Columbia Gorge visitors reminded that closed areas remain danger - NBC Right Now/KNDO/KNDU Tri-Cities, Yakima, WA |

Columbia Gorge visitors reminded that closed areas remain dangerous

Posted: Updated:
Photo: Chris Liedle 10-4-2017 Photo: Chris Liedle 10-4-2017

COLUMBIA GORGE, OR - Clear skies and warm weather bring bigger crowds to the Columbia River Gorge but visitors must honor closure points marking where conditions remain dangerous.

Trails, parks and roads operated by the U.S. Forest Service, the Oregon Parks and Recreation Department and the Oregon Department of Transportation remain closed by the impact of the 2017 Eagle Creek Fire. These areas are still dangerous and will not open to the public until they are safe.

These emergency closures are important for two reasons: to permit areas to recover their health, and to protect public safety. Rocks, limbs, and trees continue to fall. Work crews are helping the recovery along, so in addition to natural hazards, the closed areas are active work zones. Unlawful entry into closures could cause work delays and the potential for accidental injuries.

More than 1,000 cubic yards of debris have fallen on the closed section of the Historic Columbia River Highway in the last four weeks alone. Hikers, bikers or motorists violating these closure points put themselves in danger and may be subject to fines.

The following areas are open for public recreation:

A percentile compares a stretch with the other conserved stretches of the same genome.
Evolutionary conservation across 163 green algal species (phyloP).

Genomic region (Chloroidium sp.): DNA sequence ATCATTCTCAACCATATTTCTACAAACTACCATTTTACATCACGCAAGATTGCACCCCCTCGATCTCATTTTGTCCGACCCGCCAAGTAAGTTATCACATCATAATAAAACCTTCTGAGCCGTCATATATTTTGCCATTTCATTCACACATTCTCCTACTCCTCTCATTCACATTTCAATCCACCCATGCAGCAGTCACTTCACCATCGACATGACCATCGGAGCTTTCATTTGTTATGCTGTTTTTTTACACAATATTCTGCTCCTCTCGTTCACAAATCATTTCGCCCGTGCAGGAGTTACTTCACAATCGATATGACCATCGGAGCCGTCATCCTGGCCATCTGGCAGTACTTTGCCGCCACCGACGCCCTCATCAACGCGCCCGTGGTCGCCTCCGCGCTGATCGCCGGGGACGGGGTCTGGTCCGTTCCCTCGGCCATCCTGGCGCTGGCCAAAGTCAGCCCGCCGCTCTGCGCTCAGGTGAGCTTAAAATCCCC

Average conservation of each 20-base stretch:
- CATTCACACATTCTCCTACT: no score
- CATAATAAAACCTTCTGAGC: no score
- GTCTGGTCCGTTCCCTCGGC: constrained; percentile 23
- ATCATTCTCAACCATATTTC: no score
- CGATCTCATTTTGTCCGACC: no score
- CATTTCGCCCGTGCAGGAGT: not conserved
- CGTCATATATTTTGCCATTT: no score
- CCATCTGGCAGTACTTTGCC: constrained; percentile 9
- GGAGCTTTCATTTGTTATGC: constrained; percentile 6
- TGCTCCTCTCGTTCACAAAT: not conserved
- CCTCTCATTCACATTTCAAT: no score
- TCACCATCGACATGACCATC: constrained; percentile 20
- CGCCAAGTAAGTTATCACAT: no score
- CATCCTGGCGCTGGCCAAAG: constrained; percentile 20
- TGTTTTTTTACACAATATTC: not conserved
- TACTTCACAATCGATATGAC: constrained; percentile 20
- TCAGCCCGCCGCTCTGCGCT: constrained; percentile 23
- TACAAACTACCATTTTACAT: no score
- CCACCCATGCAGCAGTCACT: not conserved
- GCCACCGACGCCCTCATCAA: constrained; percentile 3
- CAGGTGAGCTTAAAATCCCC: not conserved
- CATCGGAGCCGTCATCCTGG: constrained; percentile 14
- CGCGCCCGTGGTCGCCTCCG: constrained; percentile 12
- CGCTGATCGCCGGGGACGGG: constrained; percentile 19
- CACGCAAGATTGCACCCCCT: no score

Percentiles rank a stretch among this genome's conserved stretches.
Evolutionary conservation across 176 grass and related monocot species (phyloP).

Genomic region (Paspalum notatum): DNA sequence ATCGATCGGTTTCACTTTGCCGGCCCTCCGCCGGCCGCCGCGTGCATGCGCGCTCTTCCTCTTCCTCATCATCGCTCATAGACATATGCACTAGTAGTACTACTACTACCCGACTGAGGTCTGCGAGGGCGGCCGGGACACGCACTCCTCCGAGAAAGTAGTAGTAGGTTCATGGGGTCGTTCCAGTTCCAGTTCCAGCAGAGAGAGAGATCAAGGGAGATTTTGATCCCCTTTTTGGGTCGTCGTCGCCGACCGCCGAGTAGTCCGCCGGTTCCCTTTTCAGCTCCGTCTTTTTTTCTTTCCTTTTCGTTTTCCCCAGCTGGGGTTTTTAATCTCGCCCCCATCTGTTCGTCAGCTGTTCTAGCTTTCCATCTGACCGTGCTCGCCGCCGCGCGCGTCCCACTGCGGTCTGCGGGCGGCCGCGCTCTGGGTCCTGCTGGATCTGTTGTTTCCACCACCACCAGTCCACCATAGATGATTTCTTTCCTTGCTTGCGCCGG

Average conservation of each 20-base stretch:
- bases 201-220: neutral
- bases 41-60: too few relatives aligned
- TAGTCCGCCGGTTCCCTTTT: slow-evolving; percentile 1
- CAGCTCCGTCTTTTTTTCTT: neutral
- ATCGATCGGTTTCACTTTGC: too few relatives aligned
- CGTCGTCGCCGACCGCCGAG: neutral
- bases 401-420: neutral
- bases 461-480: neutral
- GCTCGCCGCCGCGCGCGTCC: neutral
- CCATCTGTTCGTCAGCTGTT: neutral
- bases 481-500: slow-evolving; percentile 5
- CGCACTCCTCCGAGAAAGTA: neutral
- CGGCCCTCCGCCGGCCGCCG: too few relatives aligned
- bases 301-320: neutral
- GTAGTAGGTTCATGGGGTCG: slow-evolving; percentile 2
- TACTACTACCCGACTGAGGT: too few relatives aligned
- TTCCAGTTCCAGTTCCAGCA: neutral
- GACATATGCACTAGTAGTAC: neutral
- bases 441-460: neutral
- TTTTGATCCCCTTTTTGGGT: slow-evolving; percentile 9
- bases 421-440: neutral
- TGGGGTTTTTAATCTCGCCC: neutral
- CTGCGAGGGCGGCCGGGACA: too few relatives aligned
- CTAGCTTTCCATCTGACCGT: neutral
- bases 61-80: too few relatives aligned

Many other recreation sites east of Bridal Veil and west of Starvation Creek State Park  on the Oregon side of the Columbia River Gorge remain closed, including the Historic Columbia River Highway between Ainsworth and Bridal Veil. Rocks continue to fall in the area and there is no timeline yet for re-opening. Contractors and public agency staff are working to open trail segments and will issue public announcements as these areas open.

Law enforcement officials -- Multnomah County Sheriff and the Oregon State Police – may very well cite people with criminal trespass when they choose to enter a closed area. The penalty could be up to a $1,000 fine and being lodged in jail. Since September, the Forest Service has issued 65 trespass citations, not counting written or verbal warnings. Each citation carries a $280 fine.

Visit alternative destinations on the Washington side of the Columbia River Gorge and other options within 75 miles of Portland to help relieve the pressure on the Gorge and give it time to heal. To explore other destinations, visit Travel Oregon (http://traveloregon.com), the U.S. Forest Service (www.fs.usda.gov/crgnsa), Friends of the Columbia Gorge (http://gorgefriends.org), or other partner websites.

For the areas that are open, the U.S. Forest Service and Oregon Parks and Recreation Department remind visitors that crowding will be heavier than normal. Park only when there's room and it's safe to do so. Respect private property near public lands. More tips on how to have a safe and responsible visit to the Gorge can be found at http://ReadySetGorge.com.

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